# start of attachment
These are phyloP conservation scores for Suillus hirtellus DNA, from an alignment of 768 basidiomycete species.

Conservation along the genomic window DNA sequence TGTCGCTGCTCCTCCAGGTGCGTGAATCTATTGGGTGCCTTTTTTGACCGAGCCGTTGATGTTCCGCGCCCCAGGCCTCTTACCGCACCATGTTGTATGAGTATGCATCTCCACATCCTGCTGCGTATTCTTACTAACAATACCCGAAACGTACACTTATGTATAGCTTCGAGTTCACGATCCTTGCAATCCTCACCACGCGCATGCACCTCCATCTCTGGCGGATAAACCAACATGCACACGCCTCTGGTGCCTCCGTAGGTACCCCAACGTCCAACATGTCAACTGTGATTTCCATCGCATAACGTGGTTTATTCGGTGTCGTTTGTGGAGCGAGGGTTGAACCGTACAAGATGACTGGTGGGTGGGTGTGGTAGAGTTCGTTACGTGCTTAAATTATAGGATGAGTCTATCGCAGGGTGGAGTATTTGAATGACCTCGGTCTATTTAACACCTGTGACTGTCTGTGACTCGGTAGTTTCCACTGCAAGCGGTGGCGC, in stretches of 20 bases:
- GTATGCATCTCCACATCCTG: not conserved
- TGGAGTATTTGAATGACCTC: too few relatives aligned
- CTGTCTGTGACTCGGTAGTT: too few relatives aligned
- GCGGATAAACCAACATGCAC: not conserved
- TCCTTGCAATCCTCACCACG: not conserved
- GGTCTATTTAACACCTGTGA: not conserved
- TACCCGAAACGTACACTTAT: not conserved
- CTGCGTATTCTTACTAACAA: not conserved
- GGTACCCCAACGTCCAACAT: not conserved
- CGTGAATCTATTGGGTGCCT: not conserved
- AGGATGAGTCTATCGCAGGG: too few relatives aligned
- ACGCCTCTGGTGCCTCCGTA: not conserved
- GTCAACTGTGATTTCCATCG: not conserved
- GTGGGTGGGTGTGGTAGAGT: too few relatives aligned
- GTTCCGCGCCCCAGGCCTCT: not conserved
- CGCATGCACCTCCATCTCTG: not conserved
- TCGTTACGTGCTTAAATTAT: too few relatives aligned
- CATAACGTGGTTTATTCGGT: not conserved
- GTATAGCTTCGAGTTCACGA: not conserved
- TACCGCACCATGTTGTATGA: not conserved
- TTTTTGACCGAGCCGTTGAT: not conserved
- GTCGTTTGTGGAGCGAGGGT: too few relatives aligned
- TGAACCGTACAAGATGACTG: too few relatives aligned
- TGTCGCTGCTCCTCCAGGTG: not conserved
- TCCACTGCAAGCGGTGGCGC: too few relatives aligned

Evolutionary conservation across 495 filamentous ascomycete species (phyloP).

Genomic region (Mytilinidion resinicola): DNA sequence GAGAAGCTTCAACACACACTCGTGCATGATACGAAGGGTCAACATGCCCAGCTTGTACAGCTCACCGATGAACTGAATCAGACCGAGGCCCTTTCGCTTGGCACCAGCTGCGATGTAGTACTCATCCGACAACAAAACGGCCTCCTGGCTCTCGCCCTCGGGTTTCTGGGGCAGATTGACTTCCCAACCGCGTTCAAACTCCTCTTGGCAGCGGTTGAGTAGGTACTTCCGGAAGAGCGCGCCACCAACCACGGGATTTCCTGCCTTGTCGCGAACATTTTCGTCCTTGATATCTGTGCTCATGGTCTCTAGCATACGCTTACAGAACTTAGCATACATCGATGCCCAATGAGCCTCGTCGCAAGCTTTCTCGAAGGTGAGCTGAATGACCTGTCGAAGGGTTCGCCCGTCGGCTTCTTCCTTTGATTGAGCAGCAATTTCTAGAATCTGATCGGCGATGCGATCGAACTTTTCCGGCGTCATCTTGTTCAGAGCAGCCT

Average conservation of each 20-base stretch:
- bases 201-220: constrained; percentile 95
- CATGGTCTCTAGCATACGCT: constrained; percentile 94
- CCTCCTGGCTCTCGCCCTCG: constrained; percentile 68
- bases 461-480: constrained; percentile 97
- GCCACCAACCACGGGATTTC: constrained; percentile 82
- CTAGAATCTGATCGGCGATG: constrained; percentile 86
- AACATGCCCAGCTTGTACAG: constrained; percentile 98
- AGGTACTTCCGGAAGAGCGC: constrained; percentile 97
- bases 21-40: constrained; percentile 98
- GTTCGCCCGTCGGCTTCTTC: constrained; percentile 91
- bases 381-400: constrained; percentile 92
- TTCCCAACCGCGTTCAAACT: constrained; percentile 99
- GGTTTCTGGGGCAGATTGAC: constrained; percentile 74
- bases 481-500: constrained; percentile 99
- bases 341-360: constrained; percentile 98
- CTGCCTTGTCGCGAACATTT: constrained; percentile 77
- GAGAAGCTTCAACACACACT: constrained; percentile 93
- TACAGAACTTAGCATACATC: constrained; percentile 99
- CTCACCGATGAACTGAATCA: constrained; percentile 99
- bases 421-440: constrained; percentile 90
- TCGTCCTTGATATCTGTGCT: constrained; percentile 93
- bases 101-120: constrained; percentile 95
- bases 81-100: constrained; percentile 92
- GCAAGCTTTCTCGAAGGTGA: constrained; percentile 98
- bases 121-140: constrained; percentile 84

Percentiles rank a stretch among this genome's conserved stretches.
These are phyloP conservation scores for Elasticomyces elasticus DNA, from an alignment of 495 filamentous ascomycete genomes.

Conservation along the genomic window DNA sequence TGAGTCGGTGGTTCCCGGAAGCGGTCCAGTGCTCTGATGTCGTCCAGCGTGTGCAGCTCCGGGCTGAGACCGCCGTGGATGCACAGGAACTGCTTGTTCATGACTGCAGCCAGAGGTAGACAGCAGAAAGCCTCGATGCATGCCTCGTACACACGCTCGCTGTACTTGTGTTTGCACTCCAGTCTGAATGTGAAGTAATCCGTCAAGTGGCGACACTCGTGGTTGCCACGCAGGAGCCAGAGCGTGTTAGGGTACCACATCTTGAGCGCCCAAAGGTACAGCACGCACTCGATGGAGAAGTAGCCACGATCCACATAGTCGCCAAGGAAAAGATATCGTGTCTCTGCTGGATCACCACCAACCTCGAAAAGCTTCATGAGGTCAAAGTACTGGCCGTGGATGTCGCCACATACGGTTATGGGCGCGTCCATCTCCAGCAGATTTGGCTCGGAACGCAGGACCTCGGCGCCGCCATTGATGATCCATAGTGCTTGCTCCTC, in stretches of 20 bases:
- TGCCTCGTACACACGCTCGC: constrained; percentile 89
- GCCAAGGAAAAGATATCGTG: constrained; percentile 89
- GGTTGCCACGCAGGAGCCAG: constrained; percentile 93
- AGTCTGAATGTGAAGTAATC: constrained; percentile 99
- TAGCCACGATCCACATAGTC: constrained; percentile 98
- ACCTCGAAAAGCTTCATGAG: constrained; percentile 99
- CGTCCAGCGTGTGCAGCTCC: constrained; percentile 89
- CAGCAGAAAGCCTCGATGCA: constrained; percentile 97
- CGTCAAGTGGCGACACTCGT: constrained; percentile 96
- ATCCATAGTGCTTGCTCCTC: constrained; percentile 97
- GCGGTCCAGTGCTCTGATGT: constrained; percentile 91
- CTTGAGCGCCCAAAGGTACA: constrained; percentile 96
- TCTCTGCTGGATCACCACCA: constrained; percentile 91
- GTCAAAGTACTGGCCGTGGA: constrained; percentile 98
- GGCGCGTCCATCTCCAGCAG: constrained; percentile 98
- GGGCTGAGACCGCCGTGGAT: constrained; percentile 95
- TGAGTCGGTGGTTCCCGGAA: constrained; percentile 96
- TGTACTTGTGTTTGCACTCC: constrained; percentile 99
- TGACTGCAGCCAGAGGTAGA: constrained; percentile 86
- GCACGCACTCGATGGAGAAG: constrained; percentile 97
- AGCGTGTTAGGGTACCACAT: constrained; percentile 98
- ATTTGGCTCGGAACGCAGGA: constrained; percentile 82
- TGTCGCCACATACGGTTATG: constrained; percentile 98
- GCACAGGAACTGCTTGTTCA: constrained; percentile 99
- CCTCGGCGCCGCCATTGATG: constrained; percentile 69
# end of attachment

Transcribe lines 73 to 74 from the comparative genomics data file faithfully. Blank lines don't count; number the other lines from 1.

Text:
- GGCGCGTCCATCTCCAGCAG: constrained; percentile 98
- GGGCTGAGACCGCCGTGGAT: constrained; percentile 95